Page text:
What is a good BYOD policy? Step one is to clarify the rights of both company and employee and state upfront what's business and what's personal. But there's a lot more to it. In this interview with a technology transactions lawyer, CIO.com explores the do's and don'ts of BYOD policies.
If your company is involved in litigation, then your personal smartphone used for work—even merely for receiving corporate email—can be seized and searched for evidence during the discovery phase, according to an NBC News report. This is just one of many unforeseen consequences of “Bring Your Own Device,” or BYOD, a technology trend sweeping corporate America today.
Even worse, most companies have the right to search your BYOD smartphone anyway. That’s because you likely signed your privacy rights away in a multipage user policy chock full of legalese. Did you read the fine print? Probably not.
“I can’t tell you the number of times we get an issue where a company needs to reach in and wipe a device or look at a device, and the employee is shocked to learn that this is permitted under the company policies,” says Matt Karlyn, partner in the technology transactions practice group at Boston law firm Cooley LLP.
Karlyn believes BYOD boils down to a well-drafted and comprehensive policy that spells out the rights for both companies and employees. Such a policy covers a company’s right to monitor, access, review and disclose company or other data on a mobile device, and the employee’s expectations of privacy with respect to that device.
CIO.com sat down with Karlyn to discuss the keys to a good BYOD policy, one that can provide companies and employees with some measure of security as BYOD barrels ahead.
Can a personal smartphone be seized and searched if a company is involved in litigation?
Personal devices may be subject to search and review in the event of litigation that involves an employer or other similar legitimate reason, which can include any business information on the phone. It’s just like any other evidence or document or computer that could be confiscated and looked at for evidence. That’s litigation procedure.
Yet I can even tell by your question that most people find this surprising. Where’s the policy that makes it clear that the company has these rights with respect to these devices?
Today’s mobile device management software allows for searching and wiping only business data. Could a search include personal data, too?
I was reading recently about a company that put into practice where they would only access business content on a personal device that’s used for business purposes. They defined business content as email and business-related documents. They specifically excluded photographs, the assumption being that photographs would be only personal in nature.
They came to find out that there were a lot of photographs of white boards. People had taken pictures of white boards that contained all kinds of business information. It dawned on the [company] in the article that you can’t make assumptions about what’s business and what’s personal.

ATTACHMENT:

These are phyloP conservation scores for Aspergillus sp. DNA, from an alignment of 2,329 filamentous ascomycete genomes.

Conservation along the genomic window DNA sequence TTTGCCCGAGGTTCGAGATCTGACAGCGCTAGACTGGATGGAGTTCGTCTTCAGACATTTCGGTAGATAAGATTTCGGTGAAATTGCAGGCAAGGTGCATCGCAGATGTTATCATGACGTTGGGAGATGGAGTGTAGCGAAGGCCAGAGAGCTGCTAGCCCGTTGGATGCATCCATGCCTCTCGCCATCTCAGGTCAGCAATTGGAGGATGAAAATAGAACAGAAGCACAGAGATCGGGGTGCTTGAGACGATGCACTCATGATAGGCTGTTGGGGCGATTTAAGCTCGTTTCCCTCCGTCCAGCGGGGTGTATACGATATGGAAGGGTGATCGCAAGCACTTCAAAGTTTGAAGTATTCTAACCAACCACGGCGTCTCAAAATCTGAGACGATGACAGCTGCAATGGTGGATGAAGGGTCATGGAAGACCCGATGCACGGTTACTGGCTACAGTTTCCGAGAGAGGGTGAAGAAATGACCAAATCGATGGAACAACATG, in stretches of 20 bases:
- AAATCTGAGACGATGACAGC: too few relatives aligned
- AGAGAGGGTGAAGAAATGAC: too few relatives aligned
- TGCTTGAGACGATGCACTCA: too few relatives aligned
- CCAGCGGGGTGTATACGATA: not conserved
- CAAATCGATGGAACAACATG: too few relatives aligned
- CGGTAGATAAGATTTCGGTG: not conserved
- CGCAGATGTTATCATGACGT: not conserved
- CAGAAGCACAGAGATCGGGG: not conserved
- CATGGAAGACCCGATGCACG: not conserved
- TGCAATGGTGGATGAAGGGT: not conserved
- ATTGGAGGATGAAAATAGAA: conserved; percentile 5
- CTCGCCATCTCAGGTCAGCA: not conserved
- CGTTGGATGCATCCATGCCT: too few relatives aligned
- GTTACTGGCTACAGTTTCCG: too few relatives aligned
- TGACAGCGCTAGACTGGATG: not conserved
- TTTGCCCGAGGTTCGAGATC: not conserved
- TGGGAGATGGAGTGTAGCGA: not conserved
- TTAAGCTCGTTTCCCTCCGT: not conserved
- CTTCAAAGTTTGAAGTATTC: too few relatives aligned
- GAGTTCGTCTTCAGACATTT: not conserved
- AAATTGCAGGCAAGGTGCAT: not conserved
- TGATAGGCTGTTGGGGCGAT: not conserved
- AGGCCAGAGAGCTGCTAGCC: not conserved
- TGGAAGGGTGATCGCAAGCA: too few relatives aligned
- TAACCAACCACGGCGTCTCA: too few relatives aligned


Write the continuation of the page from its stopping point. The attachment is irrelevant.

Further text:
It’s fascinating, because people are using all of these components on smart devices for both business and personal purposes, such as photography and who knows what else. Suddenly, you can’t wipe only the obvious business-related things like email.
The lines have become more blurred, as these devices become more sophisticated. This has given rise to the need for companies that implement BYOD programs to have a lot of flexibility, in order to ensure that they can access information that belongs to the company.
Do BYOD policies give companies this flexibility?
From a corporate perspective, if you’re going to implement a BYOD program, it’s simply imperative that you have a well-drafted and precise policy to govern both the company’s rights and employee’s rights. The message to employees is, read every policy carefully and make sure you understand it.
Before BYOD, you were issued a bunch of devices owned by the business. The company would have an IT policy that says you have no expectation of privacy with respect to these devices. Not only are you not supposed to use them for personal use, it’s prohibited. You can suffer consequences, including termination. I used to do IT polices where even the phone wasn’t for personal use.
Fast forward several years, and we’re flipping the whole thing on its head. Now you can go buy your own device and use it for whatever you want—it’s your family iPad—and for work. Companies are getting themselves into a little bit of hot water when putting these programs in place.
It becomes a challenge in cases such as litigation or when a device is lost or stolen and needs to be wiped. If a policy doesn’t spell out the process and procedures when these events happen, and we know they’re going to happen frequently, then it’s a huge disservice both to the company and employee.
People complain that BYOD policies heavily favor the company and give employee rights short shrift. What do you think?
I think that’s true. Companies are drafting the policies. As a natural outgrowth, they’re heavy on the company’s rights to accessing devices. As I said earlier, I think there should be a balance between company rights and employee rights. It’s something that these policies can do a bit better at.